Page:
Thursday, June 30, 2011

Movie Quote of the Day (Hitchcock’s “Strangers on a Train,” on Our Fearful “Potential”)

Bruno Anthony (played by Robert Walker, on the right in the accompanying image, with co-star Farley Granger): “My theory is that everyone is a potential murderer.”—Strangers on a Train (1951), directed by Alfred Hitchcock, screenplay by Raymond Chandler and Czenzi Ormonde, adapted by Winfield Cook from the novel by Patricia Highsmith

Perhaps like no other film by Alfred Hitchcock, Strangers on a Train, released on this date 60 years ago today, is dominated by the concept of doubles—even starting with the opening sequence of two men, in medium shots of their shoes, walking toward a waiting train, their accidental meeting and their unknown fate. It’s a literal embodiment of the notion of the doppelganger, or “double walker” in German.

The doppelganger is a secret sharer, a second self who enables the fulfillment of one’s darkest impulses—including, as Bruno notes, murder. Most accounts of Strangers have observed that Bruno merely acts on tennis pro Guy Haines’ (played by Farley Granger) repressed wish that his unfaithful wife be killed so he can marry the daughter of a senator.

But the converse is also true: Guy, in effect, has sanctioned Bruno’s “criss-cross” murder scheme (each of them will kill a perfect stranger that the other knows well, meaning that no motive can be tied to the killer). “Sure, Bruno, sure,” he says, attempting to humor this crazy man, not realizing that Bruno now expects the other end of the “bargain” be kept with Guy murdering Bruno’s father.

What else do Hitchcock’s doppelgangers share? Conflicted sexuality, for one. In a movie industry then regulated by a production code that sharply limited any reference to sex outside of a conventional heterosexual marriage, open discussion of homosexuality was forbidden. But, as in his earlier film Shadow of a Doubt as well as the later Psycho, Hitchcock uses a mother’s too-close relationship to a son as code for sexual instincts not sanctioned by society that will explode into violence.

Years before the term came into common use, Hitchcock created a kind of template for the cinema stalker—except that Guy’s unwelcome “shadow self” is not a woman but another man.

In the increasingly complicated relationship between Bruno and Guy, the strong, durable athlete constantly appears as the weaker of the two. Bruno is always prepared to act, whereas Guy’s anxiety about forthrightly telling the police about Bruno only results in a deeper entanglement with the psychopathic socialite.

Like many of the director’s films (The 39 Steps, The Wrong Man, North by Northwest), Strangers on a Train involves an innocent man’s attempt to absolve himself of a wrongful murder charge. The doppelganger device—used in “William Wilson,” a short story by Edgar Allan Poe, Hitchcock’s key childhood influence—allows for the transfer of guilt that makes plausible how the victim can be credibly accused. “But you wanted it, Guy!” Bruno cries out after the tennis pro recoils from news of his estranged wife’s death.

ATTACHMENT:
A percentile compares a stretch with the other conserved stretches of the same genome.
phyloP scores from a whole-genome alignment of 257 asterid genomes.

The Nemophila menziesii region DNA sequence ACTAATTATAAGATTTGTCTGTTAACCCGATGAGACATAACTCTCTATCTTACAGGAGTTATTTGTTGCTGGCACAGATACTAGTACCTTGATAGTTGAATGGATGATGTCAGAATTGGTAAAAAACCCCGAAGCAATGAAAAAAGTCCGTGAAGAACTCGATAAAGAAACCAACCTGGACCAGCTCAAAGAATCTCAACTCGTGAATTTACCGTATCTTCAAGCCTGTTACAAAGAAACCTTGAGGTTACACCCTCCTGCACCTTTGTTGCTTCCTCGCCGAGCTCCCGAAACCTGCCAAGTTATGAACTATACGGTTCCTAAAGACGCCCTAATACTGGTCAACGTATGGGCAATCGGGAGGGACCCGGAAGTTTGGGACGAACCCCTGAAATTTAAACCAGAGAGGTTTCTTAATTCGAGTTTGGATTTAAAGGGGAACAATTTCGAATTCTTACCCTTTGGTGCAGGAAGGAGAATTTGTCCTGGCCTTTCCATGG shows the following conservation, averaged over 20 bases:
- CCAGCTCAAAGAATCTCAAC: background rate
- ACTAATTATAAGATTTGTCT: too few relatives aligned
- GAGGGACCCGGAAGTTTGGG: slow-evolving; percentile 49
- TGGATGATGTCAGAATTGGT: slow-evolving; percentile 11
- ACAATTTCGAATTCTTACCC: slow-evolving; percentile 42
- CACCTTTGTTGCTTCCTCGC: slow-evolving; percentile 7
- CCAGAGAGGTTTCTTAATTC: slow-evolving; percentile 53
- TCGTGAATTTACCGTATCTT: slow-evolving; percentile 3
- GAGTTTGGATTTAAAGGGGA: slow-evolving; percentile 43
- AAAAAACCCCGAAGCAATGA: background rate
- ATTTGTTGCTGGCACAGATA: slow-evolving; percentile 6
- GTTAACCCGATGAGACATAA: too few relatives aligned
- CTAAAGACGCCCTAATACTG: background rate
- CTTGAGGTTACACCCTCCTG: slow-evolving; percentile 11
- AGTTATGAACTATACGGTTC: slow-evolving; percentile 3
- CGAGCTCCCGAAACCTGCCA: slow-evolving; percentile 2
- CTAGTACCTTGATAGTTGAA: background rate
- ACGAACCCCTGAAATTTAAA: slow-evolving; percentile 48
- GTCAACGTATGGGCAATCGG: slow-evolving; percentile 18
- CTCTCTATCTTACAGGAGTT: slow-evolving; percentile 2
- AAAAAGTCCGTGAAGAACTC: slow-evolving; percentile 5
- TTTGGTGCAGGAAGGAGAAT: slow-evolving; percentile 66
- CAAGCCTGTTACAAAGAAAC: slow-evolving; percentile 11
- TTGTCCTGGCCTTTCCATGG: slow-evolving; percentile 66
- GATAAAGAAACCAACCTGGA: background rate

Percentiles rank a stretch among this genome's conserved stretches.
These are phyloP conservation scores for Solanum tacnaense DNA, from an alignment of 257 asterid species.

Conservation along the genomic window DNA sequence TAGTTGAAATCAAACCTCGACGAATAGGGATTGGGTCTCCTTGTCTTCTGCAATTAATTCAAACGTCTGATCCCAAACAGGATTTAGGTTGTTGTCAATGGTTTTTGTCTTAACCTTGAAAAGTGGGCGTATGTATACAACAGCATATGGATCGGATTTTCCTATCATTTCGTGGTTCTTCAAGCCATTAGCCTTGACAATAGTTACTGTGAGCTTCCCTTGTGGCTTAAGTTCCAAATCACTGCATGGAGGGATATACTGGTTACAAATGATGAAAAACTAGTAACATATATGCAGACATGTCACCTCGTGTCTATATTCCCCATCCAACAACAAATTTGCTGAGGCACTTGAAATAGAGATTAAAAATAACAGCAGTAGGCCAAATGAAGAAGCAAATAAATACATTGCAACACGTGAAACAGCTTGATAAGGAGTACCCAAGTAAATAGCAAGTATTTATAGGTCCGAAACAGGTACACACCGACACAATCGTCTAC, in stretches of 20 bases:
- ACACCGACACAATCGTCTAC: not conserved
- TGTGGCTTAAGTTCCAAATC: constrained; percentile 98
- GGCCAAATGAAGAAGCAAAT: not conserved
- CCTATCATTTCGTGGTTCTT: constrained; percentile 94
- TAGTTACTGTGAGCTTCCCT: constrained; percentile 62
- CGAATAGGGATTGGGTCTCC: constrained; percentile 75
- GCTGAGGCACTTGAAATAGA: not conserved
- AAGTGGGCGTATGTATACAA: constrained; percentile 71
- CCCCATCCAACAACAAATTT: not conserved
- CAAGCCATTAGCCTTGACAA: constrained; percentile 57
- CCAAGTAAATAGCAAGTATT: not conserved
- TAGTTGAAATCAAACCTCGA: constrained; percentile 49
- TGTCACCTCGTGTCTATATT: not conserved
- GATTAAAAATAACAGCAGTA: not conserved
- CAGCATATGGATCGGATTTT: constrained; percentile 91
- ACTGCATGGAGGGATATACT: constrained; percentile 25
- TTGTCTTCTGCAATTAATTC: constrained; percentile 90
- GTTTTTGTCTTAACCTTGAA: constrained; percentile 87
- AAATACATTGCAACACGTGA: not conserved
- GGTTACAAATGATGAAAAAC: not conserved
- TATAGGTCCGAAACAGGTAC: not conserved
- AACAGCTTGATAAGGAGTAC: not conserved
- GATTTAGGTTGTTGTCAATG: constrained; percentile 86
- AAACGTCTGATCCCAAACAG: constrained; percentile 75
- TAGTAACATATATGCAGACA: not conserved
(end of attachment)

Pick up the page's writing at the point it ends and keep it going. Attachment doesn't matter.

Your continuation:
For Hitchcock, raised on the Catholic notion of original sin, the doppelganger demonstrates how thin the line between innocence and gujlt can be, and how comfortable it makes man with his potential for evil.

One last thought: Over the years, one filmmaker after another has attempted to imitate Hitchcock, sometimes very slavishly indeed. (Take a bow, Brian de Palma! You haven’t had a chance to do that in a while, have you?)


But the most successful of these attempts to recreate the spirit of Hitchcock, I think, came in The Talented Mr. Ripley. I don’t think it’s any coincidence that this is another adaptation of a Patricia Highsmith novel in which the protagonist forms a homoerotic attachment to a male with a fiancĂ©e and a seemingly charmed life, or that the doppelganger figures prominently in the course of the action.

Wednesday, June 29, 2011

This Day in Film History (Birth of Hitchcock’s Music Master, Bernard Herrmann)

June 29, 1911—The premature birth of Bernard Herrmann to Russian immigrants in New York City’s Lower East Side was not unlike how he conducted his career as Hollywood’s greatest film composer: loud, insistent, immediate—an undeniable event.


In a career stretching from 1941 to his death in 1975, Herrmann composed the music for 48 movies, from Citizen Kane to Taxi Driver.

But of course, Herrmann’s most sustained work was done with Alfred Hitchcock. The association, which lasted a dozen years, coincided with the Master of Suspense’s creative zenith: nine films, including Vertigo, North by Northwest, Psycho and The Birds. (Hitch-like, Herrmann made his own cameo appearance as what he really longed to be—an orchestra conductor—at the climax of the director’s 1956 remake of The Man Who Knew Too Much.)

Of all the people with whom Hitchcock collaborated over five decades behind the camera, Herrmann might have been the most important, because he gave these thrillers a dimension that the image-conscious Briton, according to Psycho screenwriter Joseph Stefano, "didn't have a language for": music and sound.